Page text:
by Paul Gains
A year ago Ruth Wanjiru turned up to the Ottawa Marathon in fine form with victory and the winner’s purse of $20,000 USD on her mind. But midway through the race she tripped and fell to the pavement injuring her knee. She struggled home a disappointed third.
The 31-year-old Kenyan returns to this IAAF Silver Label race May 26th ready to battle with a world-class field and to capture the title she believes should have been hers in 2012. She puts the catastrophe down as a valuable learning experience and just another of the struggles she has overcome in her journey through international sport.
“I learned that next time I will have to be mindful of the other competitors who are behind me and ahead of me in case they entangle me like last time,” says Wanjiru. “The (Ottawa) course is good and I like it. I will use only one strategy - to be in good condition and to know my competitors well.”
Her personal best of 2:27:38 was set at the Osaka marathon four years ago while she was living in Japan and she would like nothing more than to win in a faster time. The Ottawa course record of 2:27:41 (2009) belongs to Morocco’s Asmae Leghazoui and a bonus of $10,000 USD is on offer for the person to break it.
To that end, she has been piling in the miles at high altitude. By her count she has been doing upwards of 140 kilometres a week near her home in Nyahururu in Kenya’s Great Rift Valley. The area lies at 2,300m above sea level. Most significant is her Saturday ritual of running for more than two and a half hours along the dusty roads.
Wanjiru is coached by “Master” Francis Kamau, who guided many of the top Kenyan marathoners, including the late Olympic champion Sammy Wanjiru (no relation to Ruth). Much of her training is done with Kamau’s training group, which includes Commonwealth 10,000m champion Lucy Kabuu (who has run 2:19:34 for the marathon), Daniel Njenga (2:06:16 marathoner) and Martin Mathathi, a former world championship 10,000m bronze medalist.
As a young girl she and her four brothers and four sisters enjoyed the fruits of their parents industrious nature. Their mother is a small-scale farmer while their father worked in public transport.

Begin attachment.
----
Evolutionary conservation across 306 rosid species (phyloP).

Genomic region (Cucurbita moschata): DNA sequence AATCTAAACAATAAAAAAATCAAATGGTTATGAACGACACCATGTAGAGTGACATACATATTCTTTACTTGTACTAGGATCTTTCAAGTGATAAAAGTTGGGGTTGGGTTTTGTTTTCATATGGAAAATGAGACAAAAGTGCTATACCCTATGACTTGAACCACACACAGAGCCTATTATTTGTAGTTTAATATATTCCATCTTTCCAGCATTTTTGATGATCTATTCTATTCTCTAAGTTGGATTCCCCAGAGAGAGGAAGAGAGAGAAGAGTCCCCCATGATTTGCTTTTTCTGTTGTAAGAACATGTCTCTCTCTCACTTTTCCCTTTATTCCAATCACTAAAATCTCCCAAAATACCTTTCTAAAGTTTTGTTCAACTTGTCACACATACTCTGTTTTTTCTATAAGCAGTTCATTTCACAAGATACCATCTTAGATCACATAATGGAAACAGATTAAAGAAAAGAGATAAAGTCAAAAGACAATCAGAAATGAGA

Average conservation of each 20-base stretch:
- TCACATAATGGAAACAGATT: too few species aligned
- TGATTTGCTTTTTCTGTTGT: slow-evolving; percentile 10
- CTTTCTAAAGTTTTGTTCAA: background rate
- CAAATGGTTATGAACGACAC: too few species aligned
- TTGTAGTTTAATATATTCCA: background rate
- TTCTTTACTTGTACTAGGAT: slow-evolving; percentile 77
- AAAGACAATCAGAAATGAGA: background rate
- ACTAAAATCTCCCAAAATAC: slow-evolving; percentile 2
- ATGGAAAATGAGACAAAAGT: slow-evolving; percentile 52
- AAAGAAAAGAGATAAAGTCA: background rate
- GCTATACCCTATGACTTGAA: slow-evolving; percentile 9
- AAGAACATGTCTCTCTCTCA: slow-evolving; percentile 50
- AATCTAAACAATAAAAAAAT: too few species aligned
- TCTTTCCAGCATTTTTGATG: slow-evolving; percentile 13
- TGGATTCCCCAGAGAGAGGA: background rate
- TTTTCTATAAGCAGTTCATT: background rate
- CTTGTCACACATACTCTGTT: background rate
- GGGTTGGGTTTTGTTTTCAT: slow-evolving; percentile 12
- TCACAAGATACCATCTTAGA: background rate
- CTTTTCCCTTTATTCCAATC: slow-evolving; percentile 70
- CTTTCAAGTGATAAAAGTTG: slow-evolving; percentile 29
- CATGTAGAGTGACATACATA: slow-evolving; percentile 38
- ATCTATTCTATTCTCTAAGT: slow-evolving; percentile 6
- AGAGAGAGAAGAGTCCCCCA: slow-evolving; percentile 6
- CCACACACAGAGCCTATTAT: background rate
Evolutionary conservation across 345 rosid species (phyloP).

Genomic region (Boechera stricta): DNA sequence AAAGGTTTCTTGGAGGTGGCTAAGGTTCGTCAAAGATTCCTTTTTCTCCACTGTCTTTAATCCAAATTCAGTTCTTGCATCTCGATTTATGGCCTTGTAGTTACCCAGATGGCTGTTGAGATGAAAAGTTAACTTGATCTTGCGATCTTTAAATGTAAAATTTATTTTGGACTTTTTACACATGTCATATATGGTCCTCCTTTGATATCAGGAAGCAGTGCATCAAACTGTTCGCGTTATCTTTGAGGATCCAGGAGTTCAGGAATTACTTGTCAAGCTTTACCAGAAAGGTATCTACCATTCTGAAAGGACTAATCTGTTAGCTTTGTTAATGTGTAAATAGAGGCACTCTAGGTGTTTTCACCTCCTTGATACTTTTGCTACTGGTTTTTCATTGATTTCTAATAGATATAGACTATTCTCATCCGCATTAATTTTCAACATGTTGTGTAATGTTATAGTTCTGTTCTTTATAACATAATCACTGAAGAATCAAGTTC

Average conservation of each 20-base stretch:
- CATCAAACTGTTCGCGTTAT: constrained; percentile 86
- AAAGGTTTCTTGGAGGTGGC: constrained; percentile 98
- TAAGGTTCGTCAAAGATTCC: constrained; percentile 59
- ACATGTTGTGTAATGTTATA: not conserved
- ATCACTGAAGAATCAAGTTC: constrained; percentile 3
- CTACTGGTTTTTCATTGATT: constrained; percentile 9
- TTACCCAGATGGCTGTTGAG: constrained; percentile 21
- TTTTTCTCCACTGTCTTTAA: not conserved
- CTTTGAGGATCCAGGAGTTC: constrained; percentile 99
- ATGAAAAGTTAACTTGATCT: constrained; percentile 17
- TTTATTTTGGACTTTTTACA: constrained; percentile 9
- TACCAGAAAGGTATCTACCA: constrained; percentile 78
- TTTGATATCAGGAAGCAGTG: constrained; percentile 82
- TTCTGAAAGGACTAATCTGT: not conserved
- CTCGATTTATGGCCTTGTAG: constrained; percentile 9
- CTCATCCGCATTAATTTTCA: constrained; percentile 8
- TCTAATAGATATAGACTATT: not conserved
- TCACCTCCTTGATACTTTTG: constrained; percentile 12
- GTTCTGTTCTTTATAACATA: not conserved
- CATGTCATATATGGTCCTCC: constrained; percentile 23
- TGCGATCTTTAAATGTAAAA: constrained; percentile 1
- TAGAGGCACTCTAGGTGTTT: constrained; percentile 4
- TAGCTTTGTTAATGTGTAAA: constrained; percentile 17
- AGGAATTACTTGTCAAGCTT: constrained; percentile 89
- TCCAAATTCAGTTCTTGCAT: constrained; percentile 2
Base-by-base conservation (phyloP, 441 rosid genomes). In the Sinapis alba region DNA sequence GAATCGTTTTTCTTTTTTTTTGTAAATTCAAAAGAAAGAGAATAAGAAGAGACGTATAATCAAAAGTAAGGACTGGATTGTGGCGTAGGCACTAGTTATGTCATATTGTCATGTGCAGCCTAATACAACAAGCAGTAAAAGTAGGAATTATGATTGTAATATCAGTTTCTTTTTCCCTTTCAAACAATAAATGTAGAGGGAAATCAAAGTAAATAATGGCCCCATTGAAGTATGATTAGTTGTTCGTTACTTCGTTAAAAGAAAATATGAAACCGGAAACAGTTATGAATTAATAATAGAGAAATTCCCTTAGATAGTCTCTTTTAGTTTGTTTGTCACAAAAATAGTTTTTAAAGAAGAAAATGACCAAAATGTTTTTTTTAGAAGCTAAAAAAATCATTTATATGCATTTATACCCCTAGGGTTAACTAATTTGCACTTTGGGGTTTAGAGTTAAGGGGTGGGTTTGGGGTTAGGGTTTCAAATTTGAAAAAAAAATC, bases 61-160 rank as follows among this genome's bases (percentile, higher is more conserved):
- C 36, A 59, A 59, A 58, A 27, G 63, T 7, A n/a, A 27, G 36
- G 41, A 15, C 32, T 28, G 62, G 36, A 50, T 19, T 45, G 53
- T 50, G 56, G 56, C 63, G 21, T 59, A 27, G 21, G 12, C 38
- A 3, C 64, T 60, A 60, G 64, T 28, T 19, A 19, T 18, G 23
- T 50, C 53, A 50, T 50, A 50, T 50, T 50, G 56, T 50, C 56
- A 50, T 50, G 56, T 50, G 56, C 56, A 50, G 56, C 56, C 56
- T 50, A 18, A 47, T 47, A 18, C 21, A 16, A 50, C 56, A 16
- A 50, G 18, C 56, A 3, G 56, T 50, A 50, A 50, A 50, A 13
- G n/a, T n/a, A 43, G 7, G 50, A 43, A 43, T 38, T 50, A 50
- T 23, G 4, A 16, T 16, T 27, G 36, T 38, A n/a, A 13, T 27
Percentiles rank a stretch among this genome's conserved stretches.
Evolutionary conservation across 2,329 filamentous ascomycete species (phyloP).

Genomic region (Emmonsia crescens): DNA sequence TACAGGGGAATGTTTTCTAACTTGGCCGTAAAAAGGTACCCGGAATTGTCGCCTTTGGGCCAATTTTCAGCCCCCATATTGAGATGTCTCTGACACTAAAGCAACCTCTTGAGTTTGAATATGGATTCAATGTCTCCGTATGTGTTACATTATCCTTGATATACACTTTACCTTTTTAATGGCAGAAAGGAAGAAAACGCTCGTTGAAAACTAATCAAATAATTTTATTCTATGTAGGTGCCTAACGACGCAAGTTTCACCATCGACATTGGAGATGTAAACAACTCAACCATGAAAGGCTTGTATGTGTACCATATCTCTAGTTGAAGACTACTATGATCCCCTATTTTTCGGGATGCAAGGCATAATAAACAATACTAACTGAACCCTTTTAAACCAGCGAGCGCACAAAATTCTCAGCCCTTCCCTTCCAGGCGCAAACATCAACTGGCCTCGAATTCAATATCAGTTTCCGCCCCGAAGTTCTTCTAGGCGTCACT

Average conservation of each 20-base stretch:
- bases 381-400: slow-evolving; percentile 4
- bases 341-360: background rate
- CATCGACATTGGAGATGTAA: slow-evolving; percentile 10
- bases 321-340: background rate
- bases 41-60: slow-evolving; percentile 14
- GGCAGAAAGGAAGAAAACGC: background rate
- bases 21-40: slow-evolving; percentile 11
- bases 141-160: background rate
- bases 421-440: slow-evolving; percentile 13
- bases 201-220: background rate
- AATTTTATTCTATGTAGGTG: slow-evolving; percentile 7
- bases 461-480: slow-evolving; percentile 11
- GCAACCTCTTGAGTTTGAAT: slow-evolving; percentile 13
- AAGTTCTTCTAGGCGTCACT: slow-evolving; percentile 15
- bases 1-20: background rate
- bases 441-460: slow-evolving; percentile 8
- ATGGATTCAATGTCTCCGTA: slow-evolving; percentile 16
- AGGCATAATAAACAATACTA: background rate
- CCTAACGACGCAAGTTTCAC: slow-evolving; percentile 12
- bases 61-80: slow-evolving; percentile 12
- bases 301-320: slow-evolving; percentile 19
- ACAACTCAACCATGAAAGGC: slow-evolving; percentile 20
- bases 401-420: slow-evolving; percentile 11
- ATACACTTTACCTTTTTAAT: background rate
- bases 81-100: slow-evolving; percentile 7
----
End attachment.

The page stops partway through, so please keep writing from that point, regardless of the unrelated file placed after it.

“My father is the one who really encouraged me to become a runner since he loves sports and especially races,” she reveals. “He used to accompany me during my training when I was young even before I turned 16 years of age.
“It was very difficult for a young girl to take up running since running was regarded as a ‘male thing.’
“Many people used to discourage me when I started training saying that I can’t make it since I am a girl and young. They taunted me. Some teachers, on the other hand, said that I should concentrate on my studies. Others said that I am too young to take up a running career.”
The exploits of local runners, such as two time Olympic marathon medalist Eric Wainaina and Catherine Ndereba, a four time Boston marathon champion and Olympic silver medalist, served as further encouragement, however. She pushed on.
Over the years, several Kenyan runners have attended Sendai Ikuei High School located two hours north of Tokyo, among them Sammy Wanjiru, Eric Wainaina and Daniel Njenga, and ‘Master’ suggested Ruth experience life in Japan too. There she learned to speak Japanese fluently and most impressively, write in Hiragana. She eventually signed professional contracts with the Japanese corporate Hitachi running team lasting seven years.
“My residency in Japan was very beneficial to me in terms of my career development,” she says. “Kenya’s athletic association used to call me to represent Kenya internationally, for example in the 2009 Yokohama Ekiden.”
“All those athletes that I looked up to as I grew up were living in Japan. So all along I yearned to one day go to Japan to study and to run. So I went there for school and to develop my running career.”
Wanjiru has truly seen the world and experienced much in her lengthy running career. The mother of a soon to be three year old daughter, Catherine, she is grateful for the loving support of her husband Charles Wachira as she prepares for Ottawa.
Although she won’t race ahead of the marathon, she has plans to test her fitness during one of her workouts in the coming weeks. Suffice it to say she will be ready when she lines up in the Canadian capital and whether that means a course record or a personal record that remains to be seen. The prospects are exciting.